3. Mamitu Daska (2:21:59 pb): The 34-year-old hasn’t broken 2:24 since 2012, and she has finished just 9th and 12th in her two previous Boston runs. That being said she did win Frankfurt in 2016 (albeit in 2:25:27) and was 3rd in NYC last year behind Flanagan & Mary Keitany. She only ran 72:50 at NYC Half, but then again Betsy Saina only ran 73:31 in that same race and Saina just won Paris in 2:22:56. Small chance of winning.
2. Aselefech Mergia (2:19:31 pb): The three-time Dubai winner (2011, 2012 and 2015; she also won London in 2010) hasn’t run a marathon faster than 2:23:53 or won a marathon since taking Dubai 2015 in 2:20:02, but she was 3rd in London last year (then 12th at Worlds). For comparison’s sake, we guess we should point out that before her NYC win, the 36-year-old Flanagan hadn’t won a marathon since 2012 (her only other win was at the 2012 US Olympic Trials) and hadn’t broken 2:25 since 2014. Definite contender for victory.
1. Edna Kiplagat (2:19:50 pb): Won Boston last year, then finished 2nd at Worlds, but lost to Flanagan in NYC where she was 4th. A serious threat to win but she’s now 38.
The way we see it, based on past accomplishments and recent form, five women have greater than five percent chance of victory — Mergia, Kiplagat, Hasay, Flanagan, and Huddle — and three of them are American. Considering how well all of the Americans have been running recently and the absence of a behemoth like Keitany or Tirunesh Dibaba, we feel confident in saying that the pre-race odds of an American victory in Boston in 2018 are the best they’ve been in the World Marathon Majors era. They’re definitely WAY, WAY better than Flanagan’s odds of victory in New York last fall as before that race as Keitany was coming off a 2:17:01 in London and was a HUMONGOUS favorite.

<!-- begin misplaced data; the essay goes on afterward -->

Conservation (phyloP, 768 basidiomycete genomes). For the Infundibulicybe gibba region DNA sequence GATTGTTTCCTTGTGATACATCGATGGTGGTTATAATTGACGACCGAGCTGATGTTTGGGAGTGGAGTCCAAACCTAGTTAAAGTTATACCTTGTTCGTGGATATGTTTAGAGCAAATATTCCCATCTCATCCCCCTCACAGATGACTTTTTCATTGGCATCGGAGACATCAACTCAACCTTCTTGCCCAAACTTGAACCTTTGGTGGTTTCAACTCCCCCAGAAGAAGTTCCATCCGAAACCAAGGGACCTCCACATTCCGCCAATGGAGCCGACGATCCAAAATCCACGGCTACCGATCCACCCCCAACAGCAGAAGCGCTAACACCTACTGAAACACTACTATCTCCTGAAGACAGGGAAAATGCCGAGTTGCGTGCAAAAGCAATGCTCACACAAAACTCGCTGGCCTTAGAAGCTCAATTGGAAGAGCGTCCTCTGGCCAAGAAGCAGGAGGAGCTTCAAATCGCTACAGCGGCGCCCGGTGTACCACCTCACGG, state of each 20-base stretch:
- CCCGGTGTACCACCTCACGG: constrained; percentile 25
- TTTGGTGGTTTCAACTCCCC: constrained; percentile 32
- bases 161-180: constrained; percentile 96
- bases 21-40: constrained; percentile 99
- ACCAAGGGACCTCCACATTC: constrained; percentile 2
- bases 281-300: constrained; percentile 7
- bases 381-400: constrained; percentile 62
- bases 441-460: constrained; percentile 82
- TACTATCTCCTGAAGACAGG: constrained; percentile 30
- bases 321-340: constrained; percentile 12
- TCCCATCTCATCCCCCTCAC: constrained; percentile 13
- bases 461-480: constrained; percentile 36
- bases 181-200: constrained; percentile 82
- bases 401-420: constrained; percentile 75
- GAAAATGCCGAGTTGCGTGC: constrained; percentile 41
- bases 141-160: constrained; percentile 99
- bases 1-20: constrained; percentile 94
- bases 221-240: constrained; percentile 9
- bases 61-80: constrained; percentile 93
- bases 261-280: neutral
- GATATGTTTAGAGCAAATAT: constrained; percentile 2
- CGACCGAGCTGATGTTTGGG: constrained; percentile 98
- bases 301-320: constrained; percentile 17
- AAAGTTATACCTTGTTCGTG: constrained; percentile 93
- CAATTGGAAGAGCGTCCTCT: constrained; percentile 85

But that doesn’t mean an American will win. Kiplagat, as the defending champion, should probably be the overall favorite, assuming she’s in form. Yes, Flanagan beat her in Boston last year, but with two world titles, major victories in Boston, London, and New York, and a 2:19:50 pb, she’s way more accomplished in the marathon than all of the Americans put together. And while she’s getting up there in age at 38, she certainly didn’t show many signs of aging during such a great 2017 in which she won Boston and earned silver at Worlds (although her finishing place in each marathon did get worse as the year progressed, culminating with a 4th in NYC).
Mergia, meanwhile, has the fastest PR in the field and while her second marathon of 2017 didn’t go great (12th at Worlds), she was also third in London last year and the only women who beat her were Keitany and Dibaba — the two best marathoners in the world right now. You could argue that Flanagan, Huddle, or Hasay should be favored over Mergia, but it’s not that hard to imagine Mergia beating all of them on Monday.
The thing we don’t know is if Kiplagat or Mergia are in form as we haven’t talked to her or any of the internationals or their management but will do so on Friday. Even if they are in form, the odds of an American victory appear to be at least 50%.
UPDATE: Friend of LRC Steven Mills points out that Mergia also dropped out of Dubai back in January. Couple that with her Worlds result and it means that neither of her last two races have gone well — not a particularly promising sign.
LRC prediction: We’re going to hold off on an official prediction until we have had time to talk with the athletes, coaches, and agents at the press events starting on Friday. But we will make one prediction we’re fairly confident about: this is going to be a terrific race.
Tell us what you think in the poll below and on our world famous messageboard: MB: 2018 Boston Marathon Women’s Race – Will an American win for the first time in the professional era?